Note that adding the washer under the bearing tube was my mistake, as it's not needed! Also, I found, for my deck, inserting the bearing tube on top of the brace added height to the sub-platter, making it too high for me to align the silicone belts to the sub-platter in addition to adding the Isolation base mod. At least this was the case for me with my RP 1. Others may not encounter this issue, as Michael's top brace is excellent! I am passing on the following information about the next work around to others who are adding both the top brace and the isolation motor base to their RP1's.

Adding the top brace, continued: 
I found that I needed to widen the hole for the bearing housing as not widening it made it difficult to align the pulley belts with the sub-platter because the bearing housing wa now elevated slightly when inserted into the brace. This is most likely not an issue if one is not adding the isolation motor base. Here is the hole widened so that the bearing tube sits ever so slightly recessed from the surface of the brace. I used a conical drill bit to widen the hole which was quite easy. Not everyone may need to do this; however I found that for the RP1 it made it easier for me to adjust the belts, as the brace now does not add height to the bearing housing. When I added the isolation base mod which lowers the pulley, it gave me back the height I needed for the belts to align with the sub-platter. 

Motor Isolation base in place. I chose not to use the mesh, my preference; however, not using it requires extra care when moving the turntable!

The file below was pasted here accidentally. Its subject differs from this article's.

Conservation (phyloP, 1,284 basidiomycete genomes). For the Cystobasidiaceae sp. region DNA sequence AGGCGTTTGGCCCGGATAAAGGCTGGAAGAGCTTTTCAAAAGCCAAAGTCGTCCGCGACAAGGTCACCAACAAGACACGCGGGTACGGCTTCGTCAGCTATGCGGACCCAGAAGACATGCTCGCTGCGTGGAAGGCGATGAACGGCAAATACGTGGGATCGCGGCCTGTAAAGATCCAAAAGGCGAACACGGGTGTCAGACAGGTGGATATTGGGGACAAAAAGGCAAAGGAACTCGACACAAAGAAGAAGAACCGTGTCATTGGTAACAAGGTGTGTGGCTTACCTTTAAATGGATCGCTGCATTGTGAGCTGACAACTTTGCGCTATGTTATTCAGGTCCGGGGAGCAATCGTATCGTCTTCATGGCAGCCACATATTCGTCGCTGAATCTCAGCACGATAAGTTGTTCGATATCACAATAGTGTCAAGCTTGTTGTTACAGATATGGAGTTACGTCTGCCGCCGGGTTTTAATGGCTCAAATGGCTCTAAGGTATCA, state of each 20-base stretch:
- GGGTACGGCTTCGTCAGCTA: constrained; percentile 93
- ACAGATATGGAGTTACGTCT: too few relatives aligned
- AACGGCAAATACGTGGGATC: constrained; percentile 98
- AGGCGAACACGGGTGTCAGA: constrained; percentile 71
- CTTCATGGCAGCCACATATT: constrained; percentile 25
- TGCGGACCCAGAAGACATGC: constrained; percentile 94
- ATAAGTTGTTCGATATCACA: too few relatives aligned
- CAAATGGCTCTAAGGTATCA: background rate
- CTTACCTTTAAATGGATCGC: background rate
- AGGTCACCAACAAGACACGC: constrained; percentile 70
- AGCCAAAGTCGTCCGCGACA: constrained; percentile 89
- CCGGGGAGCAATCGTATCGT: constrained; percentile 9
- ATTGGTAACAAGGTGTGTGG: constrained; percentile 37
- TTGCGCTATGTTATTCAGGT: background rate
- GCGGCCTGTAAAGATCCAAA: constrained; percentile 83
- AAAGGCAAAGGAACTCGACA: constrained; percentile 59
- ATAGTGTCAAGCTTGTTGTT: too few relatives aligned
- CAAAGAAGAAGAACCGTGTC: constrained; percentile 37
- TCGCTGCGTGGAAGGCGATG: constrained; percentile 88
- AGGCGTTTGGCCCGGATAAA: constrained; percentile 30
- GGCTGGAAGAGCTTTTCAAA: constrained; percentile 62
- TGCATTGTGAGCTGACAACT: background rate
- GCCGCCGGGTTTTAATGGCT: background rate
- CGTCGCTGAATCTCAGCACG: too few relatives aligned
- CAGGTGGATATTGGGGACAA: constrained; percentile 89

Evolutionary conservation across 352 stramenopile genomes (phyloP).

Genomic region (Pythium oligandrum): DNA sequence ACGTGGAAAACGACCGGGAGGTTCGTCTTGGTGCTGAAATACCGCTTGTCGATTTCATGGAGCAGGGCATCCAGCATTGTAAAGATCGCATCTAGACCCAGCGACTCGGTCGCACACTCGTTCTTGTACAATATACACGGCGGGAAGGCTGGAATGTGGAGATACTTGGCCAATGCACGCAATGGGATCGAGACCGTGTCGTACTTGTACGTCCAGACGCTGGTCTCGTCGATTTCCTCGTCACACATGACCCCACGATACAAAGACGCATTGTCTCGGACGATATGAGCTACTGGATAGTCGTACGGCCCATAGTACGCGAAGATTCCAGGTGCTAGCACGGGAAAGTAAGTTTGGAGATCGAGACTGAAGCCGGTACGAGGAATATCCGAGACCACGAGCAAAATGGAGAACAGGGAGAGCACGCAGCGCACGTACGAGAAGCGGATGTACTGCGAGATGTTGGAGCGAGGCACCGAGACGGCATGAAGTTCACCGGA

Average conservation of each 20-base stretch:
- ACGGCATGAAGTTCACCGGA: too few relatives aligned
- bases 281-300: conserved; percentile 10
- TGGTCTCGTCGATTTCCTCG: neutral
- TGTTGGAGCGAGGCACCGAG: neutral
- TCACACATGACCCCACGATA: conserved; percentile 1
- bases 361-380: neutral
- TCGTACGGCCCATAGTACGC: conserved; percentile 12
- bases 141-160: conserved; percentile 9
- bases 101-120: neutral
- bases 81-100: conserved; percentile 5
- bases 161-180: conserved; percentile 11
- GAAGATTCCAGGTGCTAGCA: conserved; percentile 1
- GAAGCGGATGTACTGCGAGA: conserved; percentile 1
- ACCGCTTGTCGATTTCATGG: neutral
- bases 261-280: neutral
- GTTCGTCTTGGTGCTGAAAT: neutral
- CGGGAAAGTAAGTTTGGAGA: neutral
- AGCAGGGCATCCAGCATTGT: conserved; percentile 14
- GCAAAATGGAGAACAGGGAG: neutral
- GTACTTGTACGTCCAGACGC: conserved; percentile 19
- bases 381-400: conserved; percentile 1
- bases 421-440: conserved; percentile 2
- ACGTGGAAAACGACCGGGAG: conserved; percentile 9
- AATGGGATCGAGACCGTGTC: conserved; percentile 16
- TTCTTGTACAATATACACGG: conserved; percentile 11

Belts in place : note 3 millimeter gap between motor and plinth. 

What a difference this makes in sound!

Final alignment of belts to sub-platter(Groovetracer); note that as Michael mentioned, having the belts align low on the sub-platter is fine, as it puts less pressure, over time, on the bearing housing. Even with my top brace "fix" this was the highest I could align the belts with the pulley at its top-most position for the hex nut to lock it in place.

Project complete! I added the cork-rubber mat. For my room, the mat and acrylic platter combo work well together. I don't know why, but it helps to focus the midrange and improve widening the soundstage.

Thanks Joe !

* Joe's other upgrade projects:
1. A mid-winter RP1 upgrade project in Chicago

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JohnMichael from USA has added both top and bottom bracings to his Planar 2. I am glad that the bracings work for his system. I couldn't be happier to learn that he is a happy customer with this new tweak.

Here's his pictures and comments:


I have been enjoying my turntable since installing your top and bottom brace. The sound is more solid and focused than before. I have also noticed the sound being less mechanical which I attribute to a reduction of vibrations. The soundstage is deeper and wider. Certainly a lot of improvement for the low cost of the braces. 

The first vinyl I listened to was a 45rpm recording of Adagio d’Albinoni with double-bass and organ. The double-bass was focused and not blurry as it was before the braces. The organ was now further back and filled the whole rear wall of my room. I was amazed at the difference. Next I listened to a record of Cleo Laine performing live at Carnegie Hall. I had never heard hall ambiance that clearly on my system and Cleo sounded much more flesh and blood then ever before. Every record I have listened to has benefitted in much the same way.